Friday, 27 February 2015


This week a new EU Ecodesign Directive brings in mandatory energy efficient standards for domestic ovens, cookers and cooker hoods. The change would (allegedly) save the average consumer €50 a year or €230 over the lifetime of an oven. Obviously this suggests the modern oven or cooker is not expected to last very long! The reason for these changes is to reduce CO2 emissions, and thus save the planet from Armageddon due to global warming. But how effective is this going to be, when considered in the wider context of the whole planet?

 In 20 years, there will be 1.6 billion more people on the planet, according to the latest predictions. That’s more than three times today’s total population of all 28 EU Member States. But the world economy is set to grow faster still, doubling in size, with GDP per capita being 75% higher than today. According to the  BP Energy Outlook 2035 just published this week, primary energy consumption is set to increase by 37%, growing by an average of 1.4% each year. 96% of this growth will be outside the OECD, with energy consumption up 2.2% annually.  Fossil fuels will still account for 81% of our energy needs, a drop of only 5% from 2013.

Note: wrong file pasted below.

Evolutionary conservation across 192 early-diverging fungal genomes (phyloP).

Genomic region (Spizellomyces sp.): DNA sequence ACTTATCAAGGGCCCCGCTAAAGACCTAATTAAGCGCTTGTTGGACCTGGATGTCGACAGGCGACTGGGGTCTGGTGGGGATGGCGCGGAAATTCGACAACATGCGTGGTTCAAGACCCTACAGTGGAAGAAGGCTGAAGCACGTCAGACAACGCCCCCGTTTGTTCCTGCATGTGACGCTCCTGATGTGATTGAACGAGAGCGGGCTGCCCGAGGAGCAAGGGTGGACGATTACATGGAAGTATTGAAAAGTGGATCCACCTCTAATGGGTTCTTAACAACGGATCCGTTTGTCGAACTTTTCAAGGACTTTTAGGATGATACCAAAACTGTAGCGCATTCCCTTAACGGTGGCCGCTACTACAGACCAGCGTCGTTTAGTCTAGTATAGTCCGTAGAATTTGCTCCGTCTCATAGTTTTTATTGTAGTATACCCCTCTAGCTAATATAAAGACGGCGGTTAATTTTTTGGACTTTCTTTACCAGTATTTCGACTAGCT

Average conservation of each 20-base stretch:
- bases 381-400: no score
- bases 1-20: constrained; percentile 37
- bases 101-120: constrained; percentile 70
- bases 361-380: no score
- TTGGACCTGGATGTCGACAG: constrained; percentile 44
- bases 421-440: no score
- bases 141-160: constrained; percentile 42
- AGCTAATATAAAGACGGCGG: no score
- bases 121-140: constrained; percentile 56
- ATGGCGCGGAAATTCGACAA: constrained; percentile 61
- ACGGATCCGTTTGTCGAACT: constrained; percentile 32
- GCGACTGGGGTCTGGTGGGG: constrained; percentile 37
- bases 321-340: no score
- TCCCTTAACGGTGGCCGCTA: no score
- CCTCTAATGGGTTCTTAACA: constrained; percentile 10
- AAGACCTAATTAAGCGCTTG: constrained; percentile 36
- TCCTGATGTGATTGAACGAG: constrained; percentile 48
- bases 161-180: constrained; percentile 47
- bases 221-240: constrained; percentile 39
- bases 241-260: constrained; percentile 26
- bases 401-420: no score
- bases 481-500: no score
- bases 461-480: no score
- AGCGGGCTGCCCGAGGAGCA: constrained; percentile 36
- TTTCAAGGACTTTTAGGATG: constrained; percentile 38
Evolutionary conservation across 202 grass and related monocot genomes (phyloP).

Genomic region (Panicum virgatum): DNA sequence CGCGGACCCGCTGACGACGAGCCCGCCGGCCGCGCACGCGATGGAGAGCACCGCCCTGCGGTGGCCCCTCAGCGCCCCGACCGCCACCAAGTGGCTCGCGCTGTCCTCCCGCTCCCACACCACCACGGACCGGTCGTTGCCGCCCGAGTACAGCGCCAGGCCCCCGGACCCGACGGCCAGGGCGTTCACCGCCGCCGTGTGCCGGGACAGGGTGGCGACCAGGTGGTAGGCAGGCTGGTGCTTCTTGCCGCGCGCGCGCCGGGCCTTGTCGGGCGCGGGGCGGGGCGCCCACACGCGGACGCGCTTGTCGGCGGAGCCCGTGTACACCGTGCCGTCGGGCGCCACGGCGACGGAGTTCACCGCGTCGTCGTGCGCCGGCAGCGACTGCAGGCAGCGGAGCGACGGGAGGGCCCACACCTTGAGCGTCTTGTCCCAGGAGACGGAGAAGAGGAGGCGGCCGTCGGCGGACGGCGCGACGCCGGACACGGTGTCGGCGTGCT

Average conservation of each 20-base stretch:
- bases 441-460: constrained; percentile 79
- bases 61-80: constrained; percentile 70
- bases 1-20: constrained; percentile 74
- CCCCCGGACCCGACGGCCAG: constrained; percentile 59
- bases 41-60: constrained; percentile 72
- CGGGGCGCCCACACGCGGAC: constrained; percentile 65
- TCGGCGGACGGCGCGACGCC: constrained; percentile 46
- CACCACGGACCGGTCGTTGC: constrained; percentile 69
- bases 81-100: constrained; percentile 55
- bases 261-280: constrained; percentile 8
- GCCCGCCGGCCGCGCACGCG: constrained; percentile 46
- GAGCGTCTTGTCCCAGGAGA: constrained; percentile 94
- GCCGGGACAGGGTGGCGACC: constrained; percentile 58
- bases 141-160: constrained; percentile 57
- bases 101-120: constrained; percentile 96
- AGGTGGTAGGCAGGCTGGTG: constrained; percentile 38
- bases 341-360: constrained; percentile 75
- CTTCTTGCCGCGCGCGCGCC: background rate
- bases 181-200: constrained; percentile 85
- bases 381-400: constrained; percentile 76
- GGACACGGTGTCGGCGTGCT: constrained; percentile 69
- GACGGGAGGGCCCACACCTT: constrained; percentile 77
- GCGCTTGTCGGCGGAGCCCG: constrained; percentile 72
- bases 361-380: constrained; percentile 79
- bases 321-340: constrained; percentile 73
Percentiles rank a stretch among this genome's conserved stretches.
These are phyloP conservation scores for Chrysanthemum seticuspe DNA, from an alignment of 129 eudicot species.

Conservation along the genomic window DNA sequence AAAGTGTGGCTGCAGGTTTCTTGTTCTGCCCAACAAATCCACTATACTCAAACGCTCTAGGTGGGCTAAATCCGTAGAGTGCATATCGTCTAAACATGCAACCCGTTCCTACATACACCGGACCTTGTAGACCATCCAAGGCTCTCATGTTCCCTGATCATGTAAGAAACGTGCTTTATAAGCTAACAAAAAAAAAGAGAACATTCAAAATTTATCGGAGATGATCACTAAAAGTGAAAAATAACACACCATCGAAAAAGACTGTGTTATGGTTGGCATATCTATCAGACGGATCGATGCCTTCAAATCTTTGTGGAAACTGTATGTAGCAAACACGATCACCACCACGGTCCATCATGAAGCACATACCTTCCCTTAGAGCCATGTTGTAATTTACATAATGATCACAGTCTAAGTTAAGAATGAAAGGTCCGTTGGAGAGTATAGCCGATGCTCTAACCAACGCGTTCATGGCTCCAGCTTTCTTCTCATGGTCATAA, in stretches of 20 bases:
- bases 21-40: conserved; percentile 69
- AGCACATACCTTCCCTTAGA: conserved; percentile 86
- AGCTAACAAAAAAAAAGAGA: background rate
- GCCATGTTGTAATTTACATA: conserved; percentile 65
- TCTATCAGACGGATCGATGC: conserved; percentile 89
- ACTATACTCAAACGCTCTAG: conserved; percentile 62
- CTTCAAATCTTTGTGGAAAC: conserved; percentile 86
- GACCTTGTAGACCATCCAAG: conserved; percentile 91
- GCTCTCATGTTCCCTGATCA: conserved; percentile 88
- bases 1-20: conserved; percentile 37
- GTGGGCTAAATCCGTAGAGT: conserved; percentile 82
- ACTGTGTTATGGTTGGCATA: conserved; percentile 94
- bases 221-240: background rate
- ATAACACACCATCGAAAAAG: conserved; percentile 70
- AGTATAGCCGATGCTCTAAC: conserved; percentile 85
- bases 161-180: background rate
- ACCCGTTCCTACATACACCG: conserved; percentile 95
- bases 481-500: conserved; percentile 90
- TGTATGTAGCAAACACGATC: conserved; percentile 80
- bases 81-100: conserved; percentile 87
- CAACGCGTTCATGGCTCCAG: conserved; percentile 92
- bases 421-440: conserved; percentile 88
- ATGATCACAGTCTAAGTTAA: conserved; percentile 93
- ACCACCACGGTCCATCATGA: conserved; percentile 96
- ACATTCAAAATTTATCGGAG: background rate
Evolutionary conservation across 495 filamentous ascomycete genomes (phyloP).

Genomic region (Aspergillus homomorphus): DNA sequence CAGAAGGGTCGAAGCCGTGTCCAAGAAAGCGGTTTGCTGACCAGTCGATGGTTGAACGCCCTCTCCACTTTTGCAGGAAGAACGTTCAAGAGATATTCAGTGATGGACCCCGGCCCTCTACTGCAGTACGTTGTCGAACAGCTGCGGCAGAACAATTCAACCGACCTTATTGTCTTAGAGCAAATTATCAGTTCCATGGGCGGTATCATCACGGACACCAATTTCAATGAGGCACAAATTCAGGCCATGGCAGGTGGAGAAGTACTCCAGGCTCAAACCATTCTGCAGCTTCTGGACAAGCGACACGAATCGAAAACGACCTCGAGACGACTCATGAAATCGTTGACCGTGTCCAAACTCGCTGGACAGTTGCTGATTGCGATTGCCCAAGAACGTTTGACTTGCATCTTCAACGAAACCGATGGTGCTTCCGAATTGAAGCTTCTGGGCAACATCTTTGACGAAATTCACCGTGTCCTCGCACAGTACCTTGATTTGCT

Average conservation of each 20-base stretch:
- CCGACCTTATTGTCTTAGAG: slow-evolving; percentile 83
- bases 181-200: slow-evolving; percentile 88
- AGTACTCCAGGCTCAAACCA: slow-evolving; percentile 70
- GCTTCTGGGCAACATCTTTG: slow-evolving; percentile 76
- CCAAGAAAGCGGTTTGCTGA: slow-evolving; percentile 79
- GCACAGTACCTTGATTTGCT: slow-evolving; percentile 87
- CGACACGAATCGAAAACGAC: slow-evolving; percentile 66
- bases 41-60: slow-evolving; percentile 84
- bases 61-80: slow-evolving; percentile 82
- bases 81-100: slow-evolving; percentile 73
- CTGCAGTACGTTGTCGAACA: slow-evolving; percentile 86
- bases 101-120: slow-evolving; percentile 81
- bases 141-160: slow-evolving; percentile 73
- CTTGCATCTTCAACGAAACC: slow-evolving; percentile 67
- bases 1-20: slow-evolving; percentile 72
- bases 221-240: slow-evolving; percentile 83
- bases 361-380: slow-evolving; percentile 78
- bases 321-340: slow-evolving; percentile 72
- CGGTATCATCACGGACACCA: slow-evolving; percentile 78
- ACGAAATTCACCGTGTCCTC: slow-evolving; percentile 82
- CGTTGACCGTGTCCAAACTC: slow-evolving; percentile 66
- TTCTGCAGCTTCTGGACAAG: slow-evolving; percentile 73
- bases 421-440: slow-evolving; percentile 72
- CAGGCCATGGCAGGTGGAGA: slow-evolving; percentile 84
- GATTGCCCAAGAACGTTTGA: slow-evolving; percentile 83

Of course these new standards are not really going to make any measurable difference to the world's CO2 emissions, or to the temperature of the planet. They are simply a gesture designed to show that something is being done, and to persuade the public that they need to take action.

The above summary is taken from the latest Scientific Alliance newsletter 

No comments: